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Late blight of potato

Late blight of potato:

Causative AgentPhytophthora infestans (Fungus)

Host Crop: Potato and other members of the potato family (the Solanaceae) including the tomato.

Symptoms: The disease is first seen as damp areas on the lower leaves of plants that may fuse to form a large brown area of dead or damaged tissue. The pathogen grows out from the leaves on the lower surfaces of the leaves where it is seen as a white downy mass. The disease is at most aggressive under damp conditions and will rapidly kill all the aerial parts of a plant. A cycle of infection to sporulation can take as little as four days. If there is a dry period, the disease pauses but will resume when the weather turns damp again.Infected potato tubers show surface damage only, but the damage may allow other microorganisms to enter the tuber and destroy it. The rot can be so severe that entire fields may smell of rotting vegetation.

Control: The first stage in control of the disease is prevention by good field husbandry. Disease-free seed potatoes should be used for planting and potato waste should be burned or treated with herbicides as should volunteer plants. Disease-resistant varieties should be used when possible and farmers should keep abreast of news of outbreaks to select varieties and treatment. The pathogen is at its most virulent in areas with cool, damp climates or where the soil has become overwatered or over-irrigated so good management of soil water content becomes important when an outbreak is reported.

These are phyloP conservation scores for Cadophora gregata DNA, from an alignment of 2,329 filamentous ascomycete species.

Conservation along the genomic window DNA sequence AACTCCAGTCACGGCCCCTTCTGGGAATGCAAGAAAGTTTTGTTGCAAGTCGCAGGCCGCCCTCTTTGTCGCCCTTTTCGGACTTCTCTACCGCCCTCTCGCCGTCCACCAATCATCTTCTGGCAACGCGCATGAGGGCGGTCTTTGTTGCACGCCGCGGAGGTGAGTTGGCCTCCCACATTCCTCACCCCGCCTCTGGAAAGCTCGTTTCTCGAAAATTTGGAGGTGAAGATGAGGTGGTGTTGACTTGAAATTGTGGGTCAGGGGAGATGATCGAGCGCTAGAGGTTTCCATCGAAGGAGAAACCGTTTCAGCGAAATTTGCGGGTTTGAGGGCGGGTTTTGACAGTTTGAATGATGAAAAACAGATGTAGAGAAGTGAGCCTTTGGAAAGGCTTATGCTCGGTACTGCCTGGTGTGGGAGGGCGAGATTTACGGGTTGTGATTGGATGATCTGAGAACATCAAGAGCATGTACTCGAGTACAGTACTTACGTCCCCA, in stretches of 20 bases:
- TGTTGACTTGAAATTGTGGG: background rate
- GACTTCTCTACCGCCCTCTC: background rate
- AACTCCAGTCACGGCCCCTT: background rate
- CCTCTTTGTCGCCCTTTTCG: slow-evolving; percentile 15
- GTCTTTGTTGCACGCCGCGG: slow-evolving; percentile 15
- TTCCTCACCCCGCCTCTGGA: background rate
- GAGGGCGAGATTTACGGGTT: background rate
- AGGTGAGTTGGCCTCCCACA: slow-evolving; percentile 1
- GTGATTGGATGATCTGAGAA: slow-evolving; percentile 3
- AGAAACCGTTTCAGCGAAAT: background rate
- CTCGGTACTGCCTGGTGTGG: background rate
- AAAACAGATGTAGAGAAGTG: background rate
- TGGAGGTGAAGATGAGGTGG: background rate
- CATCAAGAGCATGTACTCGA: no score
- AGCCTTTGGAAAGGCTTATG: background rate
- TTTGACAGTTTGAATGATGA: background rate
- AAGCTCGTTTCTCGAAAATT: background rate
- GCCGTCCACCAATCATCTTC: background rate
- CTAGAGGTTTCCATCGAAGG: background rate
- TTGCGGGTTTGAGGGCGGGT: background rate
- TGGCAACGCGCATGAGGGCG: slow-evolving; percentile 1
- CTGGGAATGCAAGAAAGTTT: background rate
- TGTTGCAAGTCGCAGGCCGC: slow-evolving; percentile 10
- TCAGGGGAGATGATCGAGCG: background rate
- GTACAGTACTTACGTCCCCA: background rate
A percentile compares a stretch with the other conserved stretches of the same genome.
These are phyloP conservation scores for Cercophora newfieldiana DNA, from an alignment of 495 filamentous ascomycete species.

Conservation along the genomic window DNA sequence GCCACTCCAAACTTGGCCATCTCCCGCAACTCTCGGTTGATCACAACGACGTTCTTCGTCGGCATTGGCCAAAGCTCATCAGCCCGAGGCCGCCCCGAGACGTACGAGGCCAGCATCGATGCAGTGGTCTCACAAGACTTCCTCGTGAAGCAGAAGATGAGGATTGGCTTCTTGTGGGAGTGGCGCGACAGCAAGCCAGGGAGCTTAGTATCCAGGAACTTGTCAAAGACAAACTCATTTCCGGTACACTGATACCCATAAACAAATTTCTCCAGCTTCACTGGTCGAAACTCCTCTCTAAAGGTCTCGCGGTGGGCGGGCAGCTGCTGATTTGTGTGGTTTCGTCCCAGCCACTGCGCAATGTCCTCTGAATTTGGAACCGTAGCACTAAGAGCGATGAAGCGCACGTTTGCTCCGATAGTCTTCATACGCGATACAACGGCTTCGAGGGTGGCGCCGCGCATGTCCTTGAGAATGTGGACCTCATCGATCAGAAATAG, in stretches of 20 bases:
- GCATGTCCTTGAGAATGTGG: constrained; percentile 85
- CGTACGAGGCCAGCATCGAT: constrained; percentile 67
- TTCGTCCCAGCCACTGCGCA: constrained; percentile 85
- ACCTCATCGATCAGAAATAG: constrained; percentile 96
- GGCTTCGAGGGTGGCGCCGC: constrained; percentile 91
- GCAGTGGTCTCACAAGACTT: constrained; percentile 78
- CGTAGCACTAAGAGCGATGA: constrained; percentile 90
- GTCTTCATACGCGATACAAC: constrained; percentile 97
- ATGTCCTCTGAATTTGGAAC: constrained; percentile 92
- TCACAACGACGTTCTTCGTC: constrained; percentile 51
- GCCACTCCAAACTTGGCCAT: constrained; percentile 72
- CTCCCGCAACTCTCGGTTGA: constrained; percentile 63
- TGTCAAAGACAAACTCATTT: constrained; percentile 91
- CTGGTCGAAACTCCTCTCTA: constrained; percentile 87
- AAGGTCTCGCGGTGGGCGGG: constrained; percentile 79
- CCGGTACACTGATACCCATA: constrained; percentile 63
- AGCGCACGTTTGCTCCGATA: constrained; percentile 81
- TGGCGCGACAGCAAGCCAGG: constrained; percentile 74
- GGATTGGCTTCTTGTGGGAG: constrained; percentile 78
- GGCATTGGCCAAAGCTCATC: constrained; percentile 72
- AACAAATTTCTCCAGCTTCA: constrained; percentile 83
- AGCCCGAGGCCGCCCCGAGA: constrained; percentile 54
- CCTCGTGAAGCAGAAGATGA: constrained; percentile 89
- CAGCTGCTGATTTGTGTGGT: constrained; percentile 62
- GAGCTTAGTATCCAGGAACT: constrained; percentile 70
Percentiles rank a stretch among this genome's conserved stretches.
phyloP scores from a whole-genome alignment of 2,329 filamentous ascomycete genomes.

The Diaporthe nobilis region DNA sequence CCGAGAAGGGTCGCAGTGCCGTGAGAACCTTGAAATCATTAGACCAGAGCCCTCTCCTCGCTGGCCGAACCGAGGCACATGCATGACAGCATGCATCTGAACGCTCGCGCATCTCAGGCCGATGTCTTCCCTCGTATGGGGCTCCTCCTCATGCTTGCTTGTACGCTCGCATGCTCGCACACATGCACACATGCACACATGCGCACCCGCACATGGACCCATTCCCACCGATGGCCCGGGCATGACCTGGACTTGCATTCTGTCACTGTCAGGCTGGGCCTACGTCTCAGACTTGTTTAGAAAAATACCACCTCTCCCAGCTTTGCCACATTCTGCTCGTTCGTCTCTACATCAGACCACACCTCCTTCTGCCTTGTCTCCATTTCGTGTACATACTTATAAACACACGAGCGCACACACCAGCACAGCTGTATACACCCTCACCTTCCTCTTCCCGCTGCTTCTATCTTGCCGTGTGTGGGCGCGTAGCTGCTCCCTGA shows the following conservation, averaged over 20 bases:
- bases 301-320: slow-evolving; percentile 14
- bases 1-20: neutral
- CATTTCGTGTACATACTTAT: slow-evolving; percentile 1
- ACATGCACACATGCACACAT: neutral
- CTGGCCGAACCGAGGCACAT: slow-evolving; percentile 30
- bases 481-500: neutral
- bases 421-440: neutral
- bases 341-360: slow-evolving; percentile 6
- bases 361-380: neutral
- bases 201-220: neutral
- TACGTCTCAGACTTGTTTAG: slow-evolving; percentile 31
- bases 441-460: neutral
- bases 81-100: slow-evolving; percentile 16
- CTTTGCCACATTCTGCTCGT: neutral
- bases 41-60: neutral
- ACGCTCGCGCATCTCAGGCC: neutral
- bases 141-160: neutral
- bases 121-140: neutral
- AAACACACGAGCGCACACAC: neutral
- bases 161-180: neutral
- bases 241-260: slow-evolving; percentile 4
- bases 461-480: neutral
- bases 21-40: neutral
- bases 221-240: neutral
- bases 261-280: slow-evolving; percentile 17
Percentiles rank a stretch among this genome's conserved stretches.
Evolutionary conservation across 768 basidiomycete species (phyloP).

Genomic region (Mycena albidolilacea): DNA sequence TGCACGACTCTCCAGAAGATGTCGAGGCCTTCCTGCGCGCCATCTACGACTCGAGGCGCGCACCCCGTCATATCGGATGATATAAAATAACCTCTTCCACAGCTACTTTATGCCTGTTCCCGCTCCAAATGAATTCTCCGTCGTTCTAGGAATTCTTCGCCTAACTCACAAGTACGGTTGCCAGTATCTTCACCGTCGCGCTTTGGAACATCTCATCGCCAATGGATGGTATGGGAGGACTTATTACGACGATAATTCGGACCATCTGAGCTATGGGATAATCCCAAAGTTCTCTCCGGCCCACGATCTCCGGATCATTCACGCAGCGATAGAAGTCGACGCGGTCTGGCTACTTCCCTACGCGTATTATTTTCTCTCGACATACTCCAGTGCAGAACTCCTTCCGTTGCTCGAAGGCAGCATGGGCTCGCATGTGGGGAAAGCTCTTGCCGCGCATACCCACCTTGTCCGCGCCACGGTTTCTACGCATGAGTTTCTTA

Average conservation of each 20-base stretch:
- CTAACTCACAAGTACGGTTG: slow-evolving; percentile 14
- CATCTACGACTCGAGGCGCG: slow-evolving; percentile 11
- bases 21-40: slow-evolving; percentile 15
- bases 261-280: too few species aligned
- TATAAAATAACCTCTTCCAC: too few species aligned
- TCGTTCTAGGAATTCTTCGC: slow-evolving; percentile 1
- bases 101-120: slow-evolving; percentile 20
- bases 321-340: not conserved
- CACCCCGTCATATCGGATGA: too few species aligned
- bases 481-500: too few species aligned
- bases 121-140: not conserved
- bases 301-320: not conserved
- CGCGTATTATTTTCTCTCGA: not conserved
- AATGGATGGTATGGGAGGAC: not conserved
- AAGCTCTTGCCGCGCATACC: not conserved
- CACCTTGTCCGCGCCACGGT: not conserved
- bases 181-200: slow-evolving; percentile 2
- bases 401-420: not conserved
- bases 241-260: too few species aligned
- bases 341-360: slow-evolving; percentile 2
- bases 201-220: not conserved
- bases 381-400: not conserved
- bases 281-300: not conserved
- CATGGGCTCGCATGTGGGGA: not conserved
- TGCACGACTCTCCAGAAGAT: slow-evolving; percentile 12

The infection can be treated by repeated spraying with fungicides including:

  • Chlorothalonil
  • Copper preparations such as Bordeaux mixture
  • Mancozeb
  • Mancozeb-metalaxyl mixtures
  • Maneb
  • Metalaxyl
  • Ridomyl/TATA Master

Repeated spraying may be necessary and even resistant varieties of plant may need more than one application. Ground spraying is more effective and economical, but aerial spraying may be required for some some cultural practices.The disease can spread widely and rapidly, effective communication and monitoring of outbreaks through local or national authorities is essential for control.

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